Sparking a streaming revolution

The local sports broadcasting scene is set for a shakeup this year, with longtime telecommunications giant Spark securing rights for some of the most popular sporting events of 2019. So what will this mean for pubs, bars and taverns, some of whom rely on sports to bring in the crowds?

When the Rugby World Cup kicks off on September 20, there will be one word on the minds of the staff at Spark Sport – Floptus.

Floptus was the derisive name given to the embarrassing attempt of Optus to stream the 2018 FIFA World Cup, an attempt that proved so disastrous the Australian telco was forced to pass over the rights to public broadcaster SBS. In its first year of operation, Spark Sport is facing a huge challenge – delivering New Zealand’s most-watched sporting event on a system untested on such a scale.

“Spark Sport offers a modern and convenient way to watch sport – no long-term contract, the ability to purchase a single stand-alone sports package and an affordable monthly price,” said Spark Sport head Jeff Latch upon its release. “We think Kiwis will love being able to stream sport in high definition on a range of devices, at the time they want, with access to a range of live and on-demand coverage for an affordable price.”

What Spark Sport is yet to announce, though, is any information regarding their business packages. A spokesperson from Spark said that Spark is currently working through a process with a number of content partners to ensure that Rugby World Cup games can be watched in commercial premises. They haven’t confirmed this approach yet but will make announcements “in due course.” There is no information on whether or not venue owners will need to invest in new technology, or whether they’ll need to increase their internet bandwidth to support the streaming.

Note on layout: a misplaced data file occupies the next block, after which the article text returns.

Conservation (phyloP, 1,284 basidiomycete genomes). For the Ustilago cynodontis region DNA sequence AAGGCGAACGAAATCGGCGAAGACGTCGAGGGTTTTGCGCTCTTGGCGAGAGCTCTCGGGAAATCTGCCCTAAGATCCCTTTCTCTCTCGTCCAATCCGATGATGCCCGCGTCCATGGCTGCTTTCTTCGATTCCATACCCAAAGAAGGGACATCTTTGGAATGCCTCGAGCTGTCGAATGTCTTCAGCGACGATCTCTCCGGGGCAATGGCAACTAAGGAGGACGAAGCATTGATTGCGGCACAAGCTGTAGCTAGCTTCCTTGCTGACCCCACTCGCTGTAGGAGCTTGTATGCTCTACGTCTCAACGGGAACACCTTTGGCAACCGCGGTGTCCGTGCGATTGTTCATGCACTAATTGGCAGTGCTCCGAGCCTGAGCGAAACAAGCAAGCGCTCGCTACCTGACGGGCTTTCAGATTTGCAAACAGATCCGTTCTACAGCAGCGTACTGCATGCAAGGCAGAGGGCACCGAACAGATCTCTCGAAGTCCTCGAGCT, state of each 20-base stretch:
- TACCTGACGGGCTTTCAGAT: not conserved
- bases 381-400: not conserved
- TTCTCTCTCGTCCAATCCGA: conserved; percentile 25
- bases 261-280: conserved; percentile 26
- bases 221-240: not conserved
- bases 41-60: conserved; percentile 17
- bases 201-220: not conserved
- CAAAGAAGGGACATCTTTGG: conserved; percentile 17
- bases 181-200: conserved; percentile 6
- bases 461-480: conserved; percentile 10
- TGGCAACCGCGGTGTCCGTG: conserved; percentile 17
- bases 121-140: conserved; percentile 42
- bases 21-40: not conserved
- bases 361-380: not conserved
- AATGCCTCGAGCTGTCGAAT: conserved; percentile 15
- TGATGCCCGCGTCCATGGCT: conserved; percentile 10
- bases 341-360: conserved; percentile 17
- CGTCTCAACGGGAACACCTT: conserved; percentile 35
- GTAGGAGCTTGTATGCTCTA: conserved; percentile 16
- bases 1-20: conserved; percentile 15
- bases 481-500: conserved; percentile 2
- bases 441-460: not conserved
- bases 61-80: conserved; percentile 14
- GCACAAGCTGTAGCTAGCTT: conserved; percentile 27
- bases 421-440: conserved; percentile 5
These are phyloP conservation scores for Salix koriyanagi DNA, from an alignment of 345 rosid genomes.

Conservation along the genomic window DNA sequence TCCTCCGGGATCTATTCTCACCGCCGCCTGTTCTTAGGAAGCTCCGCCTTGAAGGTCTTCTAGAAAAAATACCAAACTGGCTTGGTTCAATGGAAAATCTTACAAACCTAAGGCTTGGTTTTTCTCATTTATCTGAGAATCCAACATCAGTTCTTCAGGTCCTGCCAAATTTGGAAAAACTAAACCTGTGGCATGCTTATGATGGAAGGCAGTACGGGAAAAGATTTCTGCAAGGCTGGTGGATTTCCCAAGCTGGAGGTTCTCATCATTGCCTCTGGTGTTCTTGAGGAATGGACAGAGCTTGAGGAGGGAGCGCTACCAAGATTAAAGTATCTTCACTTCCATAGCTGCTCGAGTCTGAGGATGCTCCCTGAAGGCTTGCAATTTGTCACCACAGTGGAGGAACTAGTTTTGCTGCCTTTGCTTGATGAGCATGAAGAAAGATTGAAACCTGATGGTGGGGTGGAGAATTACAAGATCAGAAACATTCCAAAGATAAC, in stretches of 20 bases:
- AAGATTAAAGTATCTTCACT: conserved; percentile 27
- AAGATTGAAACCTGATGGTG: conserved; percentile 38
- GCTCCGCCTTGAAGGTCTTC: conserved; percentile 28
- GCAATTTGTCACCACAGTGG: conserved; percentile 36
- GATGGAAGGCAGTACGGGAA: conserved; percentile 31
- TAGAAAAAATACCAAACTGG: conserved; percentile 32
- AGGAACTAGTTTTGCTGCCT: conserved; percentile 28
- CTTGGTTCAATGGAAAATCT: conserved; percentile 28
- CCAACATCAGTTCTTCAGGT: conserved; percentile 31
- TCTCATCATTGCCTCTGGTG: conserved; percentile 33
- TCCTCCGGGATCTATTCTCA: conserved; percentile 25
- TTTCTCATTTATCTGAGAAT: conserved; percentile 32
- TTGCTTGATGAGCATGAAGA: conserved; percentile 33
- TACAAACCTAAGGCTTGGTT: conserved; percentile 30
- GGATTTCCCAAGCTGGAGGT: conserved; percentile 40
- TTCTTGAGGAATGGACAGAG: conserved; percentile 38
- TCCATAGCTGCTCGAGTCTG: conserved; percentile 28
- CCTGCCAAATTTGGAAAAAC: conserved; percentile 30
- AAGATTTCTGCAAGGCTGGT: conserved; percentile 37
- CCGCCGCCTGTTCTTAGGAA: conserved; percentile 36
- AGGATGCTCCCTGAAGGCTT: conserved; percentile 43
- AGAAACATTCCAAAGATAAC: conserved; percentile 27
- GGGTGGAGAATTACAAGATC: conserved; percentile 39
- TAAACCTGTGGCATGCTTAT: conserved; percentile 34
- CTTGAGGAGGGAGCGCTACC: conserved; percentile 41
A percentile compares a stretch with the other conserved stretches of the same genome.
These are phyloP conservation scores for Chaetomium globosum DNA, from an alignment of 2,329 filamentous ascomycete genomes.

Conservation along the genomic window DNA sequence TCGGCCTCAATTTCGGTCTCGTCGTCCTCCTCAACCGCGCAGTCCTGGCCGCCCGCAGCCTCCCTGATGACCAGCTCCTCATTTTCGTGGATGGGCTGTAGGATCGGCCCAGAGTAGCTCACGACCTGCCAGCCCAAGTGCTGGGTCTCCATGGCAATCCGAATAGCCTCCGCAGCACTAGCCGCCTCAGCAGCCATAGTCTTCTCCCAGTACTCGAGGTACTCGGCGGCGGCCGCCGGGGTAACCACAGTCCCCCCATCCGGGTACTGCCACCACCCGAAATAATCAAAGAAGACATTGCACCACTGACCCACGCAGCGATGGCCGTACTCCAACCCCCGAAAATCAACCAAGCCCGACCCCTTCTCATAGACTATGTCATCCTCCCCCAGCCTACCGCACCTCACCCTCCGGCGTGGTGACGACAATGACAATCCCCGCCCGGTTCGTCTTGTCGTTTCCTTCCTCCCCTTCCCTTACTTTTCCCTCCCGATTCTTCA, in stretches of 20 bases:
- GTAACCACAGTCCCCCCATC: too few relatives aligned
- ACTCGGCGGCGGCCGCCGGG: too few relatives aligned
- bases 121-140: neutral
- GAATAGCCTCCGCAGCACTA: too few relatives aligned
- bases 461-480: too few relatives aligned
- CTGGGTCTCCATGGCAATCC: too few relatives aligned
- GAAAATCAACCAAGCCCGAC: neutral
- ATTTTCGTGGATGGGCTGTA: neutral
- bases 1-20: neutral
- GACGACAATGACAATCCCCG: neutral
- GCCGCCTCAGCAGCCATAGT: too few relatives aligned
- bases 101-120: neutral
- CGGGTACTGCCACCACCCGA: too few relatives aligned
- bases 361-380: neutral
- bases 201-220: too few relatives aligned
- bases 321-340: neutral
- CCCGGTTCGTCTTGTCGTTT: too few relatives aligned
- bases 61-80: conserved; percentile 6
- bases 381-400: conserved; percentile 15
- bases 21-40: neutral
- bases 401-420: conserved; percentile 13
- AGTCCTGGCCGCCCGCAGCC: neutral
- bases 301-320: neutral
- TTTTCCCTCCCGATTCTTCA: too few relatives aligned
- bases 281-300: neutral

All these concerns could prove invalid, however, if the Spark Sport system fails. Spark will have plenty of time to practice, with the service having secured the rights to Premier League football, the NBA, Formula One and international hockey. While the EPL and NBA certainly draw large crowds, nothing in New Zealand sport is more significant than an All Blacks game, let alone the playoffs of a World Cup. Spark’s back up option has been revealed, and it will revert to broadcasting games on TVNZ if the streaming service collapses. TVNZ will also broadcast selected matches live and ad-free, including the opening match and the final.

The arrangement isn’t forever – Sky previously lost the rights to the English Premier League in 2013 to Coliseum Sports Media, before winning them back in 2016 – but will still deal a blow to establishments which now have to subscribe to two separate services and potentially invest in new display systems. Furthermore, Japan in four hours behind New Zealand, which means that most of the games won’t begin until 11:45 pm NZT – will anyone other than hardcore fans turn out so late to see South Africa run riot over Italy?

This leaves venue owners in a unique situation. Is it worth them investing in a whole new system that may not work, for an audience who may not turn up, when the main games featuring the All Blacks will be broadcast free-to-air anyway? Those in rural areas, already dealing with patchy internet service, are playing an even more risky game, but across the board, the shift in sports broadcasting leaves pub and tavern owners with a big decision to make.